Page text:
To the Point: Approaching the eve of Halloween, the refreshing glare of jack o’ lanterns dotted the landscape around Atlanta Motor Speedway. It was a sea of orange that legions of fans supporting the Home Depot Chevrolet of Tony Stewart could appreciate.
What they liked even better, though, was that Stewart’s car was no pumpkin.
Racing to the front early and often, Stewart used four fresh tires to pass Dale Earnhardt Jr. with 11 laps to go to secure the victory in Sunday’s Bass Pro Shops 500. Jimmie Johnson also got by Junior before the checkered flag to take second, leaving him behind to contest a furious side-by-side battle with Matt Kenseth; the No. 8 car pushed ahead by .009 of a second at the line to take third. While Kenseth lost that contest, his fourth-place finish kept his points lead intact, although it shrank to just 26. Meanwhile, teammate Greg Biffle rounded out the top five.
Who Should Have Won: Stewart. Charging forward from his 11th starting spot, Stewart held the lead for the first time on lap 24 and was a top-three car virtually all night long. With the right setup that adapted from day to night racing over the final 150 miles, Stewart earned his fourth victory this season and second during the Chase with relative ease.
Five Questions You Should be Asking After the Race Weekend
1) Why the debris cautions on Sunday? Did Robby Gordon throw “rollbar padding” out of his car to cause one, and should he be penalized for his actions?
In what is rapidly becoming the “year of debris,” NASCAR pulled not one but two mysterious cautions on Sunday for “stuff” on the track. The first, occurring on lap 83, saved Earnhardt Jr. from being trapped a lap down after pitting out of sequence with a flat tire – the conspiracy theorists can have their fill on that one, as the “debris” was never pinpointed and shown on TV. Then, on lap 290, tape that was later replayed on NBC showed Robby Gordon possibly throwing a piece of rollbar padding out of his car to cause a caution in order to grab the Lucky Dog pass and get back on the lead lap.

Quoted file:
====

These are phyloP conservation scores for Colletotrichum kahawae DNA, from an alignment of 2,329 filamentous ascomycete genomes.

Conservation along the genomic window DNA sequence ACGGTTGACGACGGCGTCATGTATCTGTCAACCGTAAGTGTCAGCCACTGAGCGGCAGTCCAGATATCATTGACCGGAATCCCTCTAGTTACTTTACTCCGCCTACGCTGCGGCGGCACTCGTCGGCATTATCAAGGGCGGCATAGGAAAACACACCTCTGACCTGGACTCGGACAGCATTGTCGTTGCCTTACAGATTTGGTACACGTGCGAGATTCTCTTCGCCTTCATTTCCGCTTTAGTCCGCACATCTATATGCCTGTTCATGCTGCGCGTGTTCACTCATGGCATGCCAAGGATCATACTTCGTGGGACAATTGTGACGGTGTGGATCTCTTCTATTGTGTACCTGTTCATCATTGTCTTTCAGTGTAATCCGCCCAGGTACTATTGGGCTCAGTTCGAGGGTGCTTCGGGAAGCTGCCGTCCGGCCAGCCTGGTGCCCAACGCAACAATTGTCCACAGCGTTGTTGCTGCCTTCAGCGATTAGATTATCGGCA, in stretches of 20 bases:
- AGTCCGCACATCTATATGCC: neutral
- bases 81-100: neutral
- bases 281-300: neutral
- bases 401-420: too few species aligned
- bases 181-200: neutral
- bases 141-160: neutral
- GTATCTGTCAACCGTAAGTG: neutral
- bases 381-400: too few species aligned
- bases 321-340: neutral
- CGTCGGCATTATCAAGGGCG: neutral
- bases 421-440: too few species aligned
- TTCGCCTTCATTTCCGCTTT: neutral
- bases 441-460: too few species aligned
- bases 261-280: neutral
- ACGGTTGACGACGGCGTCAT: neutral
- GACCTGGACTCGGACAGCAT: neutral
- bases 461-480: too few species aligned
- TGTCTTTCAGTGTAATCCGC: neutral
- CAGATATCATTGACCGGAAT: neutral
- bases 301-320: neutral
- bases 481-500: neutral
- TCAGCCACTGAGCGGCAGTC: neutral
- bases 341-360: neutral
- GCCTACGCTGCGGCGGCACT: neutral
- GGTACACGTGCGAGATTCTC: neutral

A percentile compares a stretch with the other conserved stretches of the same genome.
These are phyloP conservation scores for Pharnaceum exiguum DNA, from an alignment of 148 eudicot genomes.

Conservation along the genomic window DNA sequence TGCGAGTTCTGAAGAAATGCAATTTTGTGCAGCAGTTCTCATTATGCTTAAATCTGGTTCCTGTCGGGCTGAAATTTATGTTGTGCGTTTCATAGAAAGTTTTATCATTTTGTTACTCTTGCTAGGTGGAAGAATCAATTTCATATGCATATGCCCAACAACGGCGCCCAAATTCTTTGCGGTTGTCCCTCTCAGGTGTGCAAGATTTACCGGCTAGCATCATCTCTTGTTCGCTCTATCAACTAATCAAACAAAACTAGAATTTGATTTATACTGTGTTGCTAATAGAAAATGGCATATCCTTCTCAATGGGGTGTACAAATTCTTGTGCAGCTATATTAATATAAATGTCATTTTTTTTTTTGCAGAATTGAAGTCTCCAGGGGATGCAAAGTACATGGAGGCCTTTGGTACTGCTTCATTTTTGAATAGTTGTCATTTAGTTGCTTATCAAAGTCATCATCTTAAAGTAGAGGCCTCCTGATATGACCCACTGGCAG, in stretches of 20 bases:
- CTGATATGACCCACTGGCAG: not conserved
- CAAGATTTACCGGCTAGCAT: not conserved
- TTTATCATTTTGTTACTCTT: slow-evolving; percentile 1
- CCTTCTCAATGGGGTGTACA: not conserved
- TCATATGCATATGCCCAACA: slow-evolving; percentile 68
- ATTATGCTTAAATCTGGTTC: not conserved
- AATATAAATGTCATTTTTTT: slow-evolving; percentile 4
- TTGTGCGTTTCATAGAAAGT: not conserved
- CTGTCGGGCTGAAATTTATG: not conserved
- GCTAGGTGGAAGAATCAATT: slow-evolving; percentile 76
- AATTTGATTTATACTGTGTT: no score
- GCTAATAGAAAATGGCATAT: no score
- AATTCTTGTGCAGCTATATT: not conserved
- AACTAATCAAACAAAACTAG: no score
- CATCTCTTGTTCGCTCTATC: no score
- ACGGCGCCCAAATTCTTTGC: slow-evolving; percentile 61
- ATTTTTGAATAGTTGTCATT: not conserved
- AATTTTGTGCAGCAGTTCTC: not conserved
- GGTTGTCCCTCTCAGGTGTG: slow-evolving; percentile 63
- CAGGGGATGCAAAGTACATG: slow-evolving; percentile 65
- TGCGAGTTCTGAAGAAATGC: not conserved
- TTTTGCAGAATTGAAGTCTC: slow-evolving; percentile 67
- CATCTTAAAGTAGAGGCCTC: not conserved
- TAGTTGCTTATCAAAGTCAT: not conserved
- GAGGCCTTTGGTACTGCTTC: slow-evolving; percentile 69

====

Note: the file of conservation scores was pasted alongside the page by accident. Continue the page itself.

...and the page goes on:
While the tape couldn’t pinpoint it for sure, with the history of drivers throwing stuff out their windows this year – Aaron Fike and Reed Sorenson come to mind as those getting caught – this shouldn’t be surprising. I was more surprised that NASCAR still decided to throw the caution with the debris rolling off to the bottom of the track, especially since the race was heading towards that fuel-mileage gamble. Then, it was a double whammy, as they ended up throwing that yellow up a frantic restart shortly afterwards which caused a multi-car crash and ended the Chase chances of Mark Martin. Shame on them.